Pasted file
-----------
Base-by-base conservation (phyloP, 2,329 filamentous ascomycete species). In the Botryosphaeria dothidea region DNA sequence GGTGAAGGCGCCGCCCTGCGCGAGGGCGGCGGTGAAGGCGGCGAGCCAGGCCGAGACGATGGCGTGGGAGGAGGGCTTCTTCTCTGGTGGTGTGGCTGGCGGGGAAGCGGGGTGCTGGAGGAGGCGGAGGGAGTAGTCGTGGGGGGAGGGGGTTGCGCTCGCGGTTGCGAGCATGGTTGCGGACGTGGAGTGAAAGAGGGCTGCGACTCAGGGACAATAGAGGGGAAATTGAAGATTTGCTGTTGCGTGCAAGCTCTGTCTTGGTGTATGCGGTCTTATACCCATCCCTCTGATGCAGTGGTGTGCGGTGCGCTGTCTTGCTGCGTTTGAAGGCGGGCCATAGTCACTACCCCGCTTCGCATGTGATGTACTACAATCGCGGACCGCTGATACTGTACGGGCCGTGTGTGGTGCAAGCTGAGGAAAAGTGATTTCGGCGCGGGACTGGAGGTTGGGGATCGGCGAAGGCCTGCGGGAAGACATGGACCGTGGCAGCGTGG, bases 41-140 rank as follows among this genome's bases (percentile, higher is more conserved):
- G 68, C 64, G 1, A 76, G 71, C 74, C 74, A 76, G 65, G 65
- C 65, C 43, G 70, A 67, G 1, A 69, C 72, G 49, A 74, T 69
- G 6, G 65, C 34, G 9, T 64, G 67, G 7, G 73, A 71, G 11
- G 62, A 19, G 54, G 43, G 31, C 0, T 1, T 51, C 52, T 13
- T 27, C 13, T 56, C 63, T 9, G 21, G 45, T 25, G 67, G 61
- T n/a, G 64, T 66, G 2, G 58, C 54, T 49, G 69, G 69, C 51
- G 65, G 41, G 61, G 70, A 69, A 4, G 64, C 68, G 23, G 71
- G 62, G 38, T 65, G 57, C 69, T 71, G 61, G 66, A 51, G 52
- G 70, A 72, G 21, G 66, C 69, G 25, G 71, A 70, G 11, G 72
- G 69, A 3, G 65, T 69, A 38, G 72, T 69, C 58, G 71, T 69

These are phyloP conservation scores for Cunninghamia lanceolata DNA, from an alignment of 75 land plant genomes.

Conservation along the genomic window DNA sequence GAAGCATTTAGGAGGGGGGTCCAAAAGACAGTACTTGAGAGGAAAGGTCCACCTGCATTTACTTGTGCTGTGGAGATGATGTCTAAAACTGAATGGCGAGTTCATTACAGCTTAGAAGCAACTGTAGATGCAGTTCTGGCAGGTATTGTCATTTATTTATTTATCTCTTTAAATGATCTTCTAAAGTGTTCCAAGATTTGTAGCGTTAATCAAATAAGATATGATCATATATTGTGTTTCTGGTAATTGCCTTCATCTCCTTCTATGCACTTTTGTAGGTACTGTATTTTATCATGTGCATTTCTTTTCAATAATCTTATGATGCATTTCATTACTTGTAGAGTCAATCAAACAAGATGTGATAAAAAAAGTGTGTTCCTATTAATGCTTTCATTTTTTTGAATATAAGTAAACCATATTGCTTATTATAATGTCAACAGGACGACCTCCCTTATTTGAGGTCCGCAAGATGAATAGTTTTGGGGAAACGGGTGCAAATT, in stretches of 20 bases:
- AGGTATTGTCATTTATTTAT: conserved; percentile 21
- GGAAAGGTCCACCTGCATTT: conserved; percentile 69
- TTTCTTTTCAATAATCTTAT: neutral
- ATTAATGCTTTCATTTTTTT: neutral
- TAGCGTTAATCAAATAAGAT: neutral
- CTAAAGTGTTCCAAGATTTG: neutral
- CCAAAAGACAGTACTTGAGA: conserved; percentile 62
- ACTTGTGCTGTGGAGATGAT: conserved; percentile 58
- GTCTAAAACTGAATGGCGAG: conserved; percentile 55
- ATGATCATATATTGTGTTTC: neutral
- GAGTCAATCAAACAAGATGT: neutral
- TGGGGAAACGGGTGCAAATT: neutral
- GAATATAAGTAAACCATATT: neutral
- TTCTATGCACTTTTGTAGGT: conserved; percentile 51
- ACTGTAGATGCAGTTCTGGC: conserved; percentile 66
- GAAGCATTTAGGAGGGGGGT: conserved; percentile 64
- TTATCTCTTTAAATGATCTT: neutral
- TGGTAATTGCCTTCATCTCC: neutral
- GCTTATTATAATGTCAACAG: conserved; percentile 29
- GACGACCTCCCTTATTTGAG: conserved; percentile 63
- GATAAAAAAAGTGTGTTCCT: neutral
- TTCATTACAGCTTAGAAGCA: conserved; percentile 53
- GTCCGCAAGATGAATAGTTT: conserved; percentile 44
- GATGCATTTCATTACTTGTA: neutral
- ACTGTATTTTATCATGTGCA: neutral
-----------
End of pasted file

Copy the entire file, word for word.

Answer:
Base-by-base conservation (phyloP, 2,329 filamentous ascomycete species). In the Botryosphaeria dothidea region DNA sequence GGTGAAGGCGCCGCCCTGCGCGAGGGCGGCGGTGAAGGCGGCGAGCCAGGCCGAGACGATGGCGTGGGAGGAGGGCTTCTTCTCTGGTGGTGTGGCTGGCGGGGAAGCGGGGTGCTGGAGGAGGCGGAGGGAGTAGTCGTGGGGGGAGGGGGTTGCGCTCGCGGTTGCGAGCATGGTTGCGGACGTGGAGTGAAAGAGGGCTGCGACTCAGGGACAATAGAGGGGAAATTGAAGATTTGCTGTTGCGTGCAAGCTCTGTCTTGGTGTATGCGGTCTTATACCCATCCCTCTGATGCAGTGGTGTGCGGTGCGCTGTCTTGCTGCGTTTGAAGGCGGGCCATAGTCACTACCCCGCTTCGCATGTGATGTACTACAATCGCGGACCGCTGATACTGTACGGGCCGTGTGTGGTGCAAGCTGAGGAAAAGTGATTTCGGCGCGGGACTGGAGGTTGGGGATCGGCGAAGGCCTGCGGGAAGACATGGACCGTGGCAGCGTGG, bases 41-140 rank as follows among this genome's bases (percentile, higher is more conserved):
- G 68, C 64, G 1, A 76, G 71, C 74, C 74, A 76, G 65, G 65
- C 65, C 43, G 70, A 67, G 1, A 69, C 72, G 49, A 74, T 69
- G 6, G 65, C 34, G 9, T 64, G 67, G 7, G 73, A 71, G 11
- G 62, A 19, G 54, G 43, G 31, C 0, T 1, T 51, C 52, T 13
- T 27, C 13, T 56, C 63, T 9, G 21, G 45, T 25, G 67, G 61
- T n/a, G 64, T 66, G 2, G 58, C 54, T 49, G 69, G 69, C 51
- G 65, G 41, G 61, G 70, A 69, A 4, G 64, C 68, G 23, G 71
- G 62, G 38, T 65, G 57, C 69, T 71, G 61, G 66, A 51, G 52
- G 70, A 72, G 21, G 66, C 69, G 25, G 71, A 70, G 11, G 72
- G 69, A 3, G 65, T 69, A 38, G 72, T 69, C 58, G 71, T 69

These are phyloP conservation scores for Cunninghamia lanceolata DNA, from an alignment of 75 land plant genomes.

Conservation along the genomic window DNA sequence GAAGCATTTAGGAGGGGGGTCCAAAAGACAGTACTTGAGAGGAAAGGTCCACCTGCATTTACTTGTGCTGTGGAGATGATGTCTAAAACTGAATGGCGAGTTCATTACAGCTTAGAAGCAACTGTAGATGCAGTTCTGGCAGGTATTGTCATTTATTTATTTATCTCTTTAAATGATCTTCTAAAGTGTTCCAAGATTTGTAGCGTTAATCAAATAAGATATGATCATATATTGTGTTTCTGGTAATTGCCTTCATCTCCTTCTATGCACTTTTGTAGGTACTGTATTTTATCATGTGCATTTCTTTTCAATAATCTTATGATGCATTTCATTACTTGTAGAGTCAATCAAACAAGATGTGATAAAAAAAGTGTGTTCCTATTAATGCTTTCATTTTTTTGAATATAAGTAAACCATATTGCTTATTATAATGTCAACAGGACGACCTCCCTTATTTGAGGTCCGCAAGATGAATAGTTTTGGGGAAACGGGTGCAAATT, in stretches of 20 bases:
- AGGTATTGTCATTTATTTAT: conserved; percentile 21
- GGAAAGGTCCACCTGCATTT: conserved; percentile 69
- TTTCTTTTCAATAATCTTAT: neutral
- ATTAATGCTTTCATTTTTTT: neutral
- TAGCGTTAATCAAATAAGAT: neutral
- CTAAAGTGTTCCAAGATTTG: neutral
- CCAAAAGACAGTACTTGAGA: conserved; percentile 62
- ACTTGTGCTGTGGAGATGAT: conserved; percentile 58
- GTCTAAAACTGAATGGCGAG: conserved; percentile 55
- ATGATCATATATTGTGTTTC: neutral
- GAGTCAATCAAACAAGATGT: neutral
- TGGGGAAACGGGTGCAAATT: neutral
- GAATATAAGTAAACCATATT: neutral
- TTCTATGCACTTTTGTAGGT: conserved; percentile 51
- ACTGTAGATGCAGTTCTGGC: conserved; percentile 66
- GAAGCATTTAGGAGGGGGGT: conserved; percentile 64
- TTATCTCTTTAAATGATCTT: neutral
- TGGTAATTGCCTTCATCTCC: neutral
- GCTTATTATAATGTCAACAG: conserved; percentile 29
- GACGACCTCCCTTATTTGAG: conserved; percentile 63
- GATAAAAAAAGTGTGTTCCT: neutral
- TTCATTACAGCTTAGAAGCA: conserved; percentile 53
- GTCCGCAAGATGAATAGTTT: conserved; percentile 44
- GATGCATTTCATTACTTGTA: neutral
- ACTGTATTTTATCATGTGCA: neutral